Music is integral to Capoeira. It sets the tempo and style of game that is to be played within the roda. The music is composed of instruments and song. The tempos differ from very slow (Angola) to very fast (São Bento Regional). Many of the songs are sung in a call and response format while others are in the form of a narrative. Capoeiristas sing about a wide variety of subjects. Some songs are about history or stories of famous capoeiristas. Other songs attempt to inspire players to play better. Some songs are about what is going on within the roda. Sometimes the songs are about life, or love lost. Others are lighthearted or even silly things, sung just for fun. Capoeiristas change their playing style significantly as the songs or rhythm from the berimbau commands. In this manner, it is truly the music that drives Capoeira.
There are three basic kinds of songs in Capoeira. A ladainha (litany/intorduction) is a narrative solo usually sung at the beginning of a roda, often by the Mestre (Master). These ladainhas will often be famous songs previously written by a Mestre, or they may be improvised on the spot. A ladainha is usually followed by a chula or louvação, following a call and response pattern that usually thanks God and one’s teacher, among other things. Each call is usually repeated word-for-word by the responders. The ladainha and chula are often omitted in Regional games. Finally, corridos are songs that are sung while a game is being played, again following the call and response pattern. The responses to each call do not simply repeat what was said, however, but change depending on the song.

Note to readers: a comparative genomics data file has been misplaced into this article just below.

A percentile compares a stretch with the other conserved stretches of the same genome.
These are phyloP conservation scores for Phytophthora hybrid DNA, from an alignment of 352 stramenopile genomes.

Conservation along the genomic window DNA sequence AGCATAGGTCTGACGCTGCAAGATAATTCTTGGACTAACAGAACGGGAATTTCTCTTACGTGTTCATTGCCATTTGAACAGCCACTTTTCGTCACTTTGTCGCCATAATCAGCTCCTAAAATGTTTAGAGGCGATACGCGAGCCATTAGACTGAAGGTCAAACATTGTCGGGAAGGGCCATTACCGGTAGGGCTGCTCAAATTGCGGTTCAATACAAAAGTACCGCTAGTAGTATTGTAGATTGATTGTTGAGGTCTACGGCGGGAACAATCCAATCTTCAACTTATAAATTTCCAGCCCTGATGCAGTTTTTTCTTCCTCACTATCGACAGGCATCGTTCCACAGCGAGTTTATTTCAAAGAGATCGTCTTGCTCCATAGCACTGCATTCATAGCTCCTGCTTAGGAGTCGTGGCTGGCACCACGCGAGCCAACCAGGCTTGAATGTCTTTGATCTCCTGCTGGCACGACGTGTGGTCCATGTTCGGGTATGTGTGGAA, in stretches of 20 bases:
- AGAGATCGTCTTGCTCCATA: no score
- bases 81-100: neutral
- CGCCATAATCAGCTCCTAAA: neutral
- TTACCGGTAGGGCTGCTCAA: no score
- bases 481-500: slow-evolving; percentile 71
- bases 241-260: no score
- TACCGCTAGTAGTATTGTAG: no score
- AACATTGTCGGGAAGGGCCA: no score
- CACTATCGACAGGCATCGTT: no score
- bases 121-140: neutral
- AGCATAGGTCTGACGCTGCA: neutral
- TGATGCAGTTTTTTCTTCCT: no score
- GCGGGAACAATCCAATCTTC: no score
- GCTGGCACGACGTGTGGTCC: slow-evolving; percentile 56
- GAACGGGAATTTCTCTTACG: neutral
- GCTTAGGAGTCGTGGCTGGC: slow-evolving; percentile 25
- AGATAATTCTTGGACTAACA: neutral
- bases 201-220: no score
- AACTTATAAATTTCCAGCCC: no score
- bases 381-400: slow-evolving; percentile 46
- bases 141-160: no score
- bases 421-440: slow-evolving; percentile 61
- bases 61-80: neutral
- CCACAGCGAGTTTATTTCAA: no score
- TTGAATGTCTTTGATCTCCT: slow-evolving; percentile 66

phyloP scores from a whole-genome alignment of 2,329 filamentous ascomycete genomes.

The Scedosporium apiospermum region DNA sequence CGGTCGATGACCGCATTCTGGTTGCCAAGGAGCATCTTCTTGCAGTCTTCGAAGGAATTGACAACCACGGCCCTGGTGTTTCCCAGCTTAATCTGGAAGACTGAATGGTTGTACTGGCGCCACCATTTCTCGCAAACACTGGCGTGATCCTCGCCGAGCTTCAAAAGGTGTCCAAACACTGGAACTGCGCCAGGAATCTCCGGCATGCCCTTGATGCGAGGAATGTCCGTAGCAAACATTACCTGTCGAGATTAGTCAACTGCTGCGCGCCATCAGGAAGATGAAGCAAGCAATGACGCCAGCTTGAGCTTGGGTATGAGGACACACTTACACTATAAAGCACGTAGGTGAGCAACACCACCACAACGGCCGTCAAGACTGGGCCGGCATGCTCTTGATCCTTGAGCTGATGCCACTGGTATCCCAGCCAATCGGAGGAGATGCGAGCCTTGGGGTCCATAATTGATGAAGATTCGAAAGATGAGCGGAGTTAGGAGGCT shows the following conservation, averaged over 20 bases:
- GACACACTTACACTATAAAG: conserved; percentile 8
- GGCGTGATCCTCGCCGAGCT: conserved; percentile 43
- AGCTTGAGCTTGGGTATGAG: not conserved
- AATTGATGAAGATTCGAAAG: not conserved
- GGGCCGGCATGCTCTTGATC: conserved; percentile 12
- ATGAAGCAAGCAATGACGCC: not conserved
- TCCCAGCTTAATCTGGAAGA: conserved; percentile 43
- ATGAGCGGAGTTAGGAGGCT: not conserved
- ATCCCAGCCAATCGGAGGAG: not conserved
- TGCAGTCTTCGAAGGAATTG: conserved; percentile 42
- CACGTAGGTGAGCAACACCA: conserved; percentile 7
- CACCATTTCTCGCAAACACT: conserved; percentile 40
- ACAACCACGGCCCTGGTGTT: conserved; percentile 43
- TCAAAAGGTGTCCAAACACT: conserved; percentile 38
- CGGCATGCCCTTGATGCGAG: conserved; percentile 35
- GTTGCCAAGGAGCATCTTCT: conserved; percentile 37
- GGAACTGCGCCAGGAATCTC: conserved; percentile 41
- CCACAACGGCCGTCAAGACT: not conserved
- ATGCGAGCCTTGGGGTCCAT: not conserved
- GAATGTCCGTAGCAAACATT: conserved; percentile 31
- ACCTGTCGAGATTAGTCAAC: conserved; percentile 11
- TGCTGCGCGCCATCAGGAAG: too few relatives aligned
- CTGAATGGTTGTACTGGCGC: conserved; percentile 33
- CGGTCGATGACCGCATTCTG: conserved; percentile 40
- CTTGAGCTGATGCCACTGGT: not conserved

The instruments are played in a row called the bateria. The instruments are:
- The Berimbau, which look like an archer’s bow using a steel string (arame) and a gourd for resonation (cabaça). It is played by striking the string with a stick (baqueta), and the pitch is regulated by a stone (dobrão). Legend has it that, in the old times, knives or other sharp objects were attached to the top of the berimbau for protection and in case a large fight broke out. These three bows are the Berraboi (also called the bass or Gunga), Medio, & Viola, and lead the rhythm.
- The Pandeiros (tambourines)
- Atabaque (conga-like drum), a common feature in most Capoeira baterias, is considered an optional instrument, and is not required for a full bateria in some groups.
- The Reco-Reco (rasp)
- Agogo (double gong bell)
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